Kitchen Cabinets

Kitchen cabinets are a design feature not to be taken lightly. They can set the aesthetic tone of your entire kitchen design, and can eat up most of your renovation budget. When selecting new cabinetry, you will need to carefully choose door and hardware styles, colours and finishes, mouldings and details that are both stylish and functional. Use this guide to help you choose the right kitchen cabinets for your home, and speak to a cabinet maker for more professional advice.

Should I choose flat-pack, semi-custom or custom-made?


Flat-pack kitchen cabinets are a popular choice among DIY enthusiasts and thrifty renovators but are manufactured in a limited number of specifications and materials. The quality can be on par with custom-made cabinetry, but may not fill your space in its entirety. Semi-custom cabinetry is slightly more expensive and is made to order with a wider variety of options, such as drawers with slide-outs or unusual sizes. Custom-made cabinets come with a steep price tag but are built to maximise the space in your kitchen, both in terms of efficiency and design.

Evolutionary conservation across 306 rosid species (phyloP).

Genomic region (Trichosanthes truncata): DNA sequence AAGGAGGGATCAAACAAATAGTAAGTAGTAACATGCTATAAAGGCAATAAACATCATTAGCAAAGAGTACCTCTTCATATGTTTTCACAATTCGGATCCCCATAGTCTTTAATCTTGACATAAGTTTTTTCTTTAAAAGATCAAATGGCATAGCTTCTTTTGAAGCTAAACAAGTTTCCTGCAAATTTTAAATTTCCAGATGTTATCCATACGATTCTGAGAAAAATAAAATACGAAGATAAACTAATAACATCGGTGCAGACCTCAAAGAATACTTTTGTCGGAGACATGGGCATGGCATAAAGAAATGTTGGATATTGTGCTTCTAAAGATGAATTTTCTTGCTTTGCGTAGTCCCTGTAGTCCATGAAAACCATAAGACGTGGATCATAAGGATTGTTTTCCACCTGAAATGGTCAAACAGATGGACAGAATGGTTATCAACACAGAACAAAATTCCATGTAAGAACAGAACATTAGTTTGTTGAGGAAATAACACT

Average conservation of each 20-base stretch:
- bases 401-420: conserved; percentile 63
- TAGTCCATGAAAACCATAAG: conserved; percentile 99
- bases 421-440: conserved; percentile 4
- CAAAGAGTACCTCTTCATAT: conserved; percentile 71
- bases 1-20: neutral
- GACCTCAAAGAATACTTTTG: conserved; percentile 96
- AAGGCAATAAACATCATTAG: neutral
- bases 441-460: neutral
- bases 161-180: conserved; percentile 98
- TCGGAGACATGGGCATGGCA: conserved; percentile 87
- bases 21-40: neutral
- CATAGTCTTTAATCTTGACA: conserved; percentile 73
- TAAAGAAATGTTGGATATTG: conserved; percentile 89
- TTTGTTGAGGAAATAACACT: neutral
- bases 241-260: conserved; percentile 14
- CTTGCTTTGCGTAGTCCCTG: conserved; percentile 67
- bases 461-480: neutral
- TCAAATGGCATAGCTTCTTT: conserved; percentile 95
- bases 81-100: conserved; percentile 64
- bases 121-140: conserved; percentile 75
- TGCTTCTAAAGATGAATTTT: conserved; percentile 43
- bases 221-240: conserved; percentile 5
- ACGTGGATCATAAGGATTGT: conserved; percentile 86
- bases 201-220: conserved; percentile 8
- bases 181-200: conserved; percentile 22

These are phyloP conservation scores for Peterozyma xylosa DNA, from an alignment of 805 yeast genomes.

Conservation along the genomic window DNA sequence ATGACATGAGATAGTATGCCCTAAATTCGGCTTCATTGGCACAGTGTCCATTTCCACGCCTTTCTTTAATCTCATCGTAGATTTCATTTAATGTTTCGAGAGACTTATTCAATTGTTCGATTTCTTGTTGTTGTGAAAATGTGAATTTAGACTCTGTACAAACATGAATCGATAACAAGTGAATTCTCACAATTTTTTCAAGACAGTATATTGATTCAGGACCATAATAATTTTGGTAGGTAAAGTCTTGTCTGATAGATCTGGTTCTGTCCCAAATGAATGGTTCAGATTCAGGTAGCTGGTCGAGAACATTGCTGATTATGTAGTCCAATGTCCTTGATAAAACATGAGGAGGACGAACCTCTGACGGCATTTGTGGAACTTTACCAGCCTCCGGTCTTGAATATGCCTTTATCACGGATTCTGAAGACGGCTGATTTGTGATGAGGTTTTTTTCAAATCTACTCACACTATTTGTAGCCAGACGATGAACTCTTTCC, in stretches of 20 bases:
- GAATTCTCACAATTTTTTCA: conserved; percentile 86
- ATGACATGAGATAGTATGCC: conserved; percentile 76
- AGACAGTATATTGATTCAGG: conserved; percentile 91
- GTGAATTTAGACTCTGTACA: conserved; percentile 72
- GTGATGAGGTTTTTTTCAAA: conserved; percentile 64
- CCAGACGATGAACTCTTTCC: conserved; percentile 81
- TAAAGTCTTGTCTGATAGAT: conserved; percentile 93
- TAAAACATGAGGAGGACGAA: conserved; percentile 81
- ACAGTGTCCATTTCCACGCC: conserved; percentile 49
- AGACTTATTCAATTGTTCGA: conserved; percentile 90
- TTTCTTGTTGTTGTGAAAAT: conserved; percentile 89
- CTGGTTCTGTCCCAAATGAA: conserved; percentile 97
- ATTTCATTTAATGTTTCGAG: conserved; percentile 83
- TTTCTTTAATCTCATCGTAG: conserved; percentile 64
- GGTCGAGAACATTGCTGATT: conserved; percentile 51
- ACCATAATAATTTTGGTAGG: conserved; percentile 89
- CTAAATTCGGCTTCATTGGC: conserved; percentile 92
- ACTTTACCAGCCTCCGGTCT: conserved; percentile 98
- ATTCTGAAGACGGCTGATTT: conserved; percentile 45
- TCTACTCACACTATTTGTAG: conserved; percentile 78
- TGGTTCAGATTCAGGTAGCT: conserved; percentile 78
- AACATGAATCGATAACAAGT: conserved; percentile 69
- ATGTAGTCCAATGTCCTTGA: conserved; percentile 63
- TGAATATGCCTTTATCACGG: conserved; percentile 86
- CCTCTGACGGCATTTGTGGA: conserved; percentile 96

How do I decide on cabinet door style?


Available in shaker style, flat or inset, just to name a few, cabinet doors can be one of the biggest expenses in a kitchen renovation or fit out. Shaker cabinets are a timeless option known for their simple, clean lines, while flat-panel cabinets tend to work best in modern kitchens. Inset kitchen cabinets can be the most expensive option but are a classic style that will go the distance. To maximise functionality, look beyond the standard swing door and consider flip-up and pocket doors, and corner drawers, too.

How do I decide on cabinetry materials?


Laminate, timber, stainless steel and glass are the most popular materials used for kitchen cabinets. Laminate is the least expensive option, but can easily chip and be difficult to repair. It does, however, give you the widest choice in terms of colour. Timber is often chosen for its natural-looking aesthetic and durability but is prone to expanding and warping. It is sometimes paired with glass to help light move throughout the space or to show off cookware. Stainless steel are easy to clean but can easily show up fingerprints and scratches.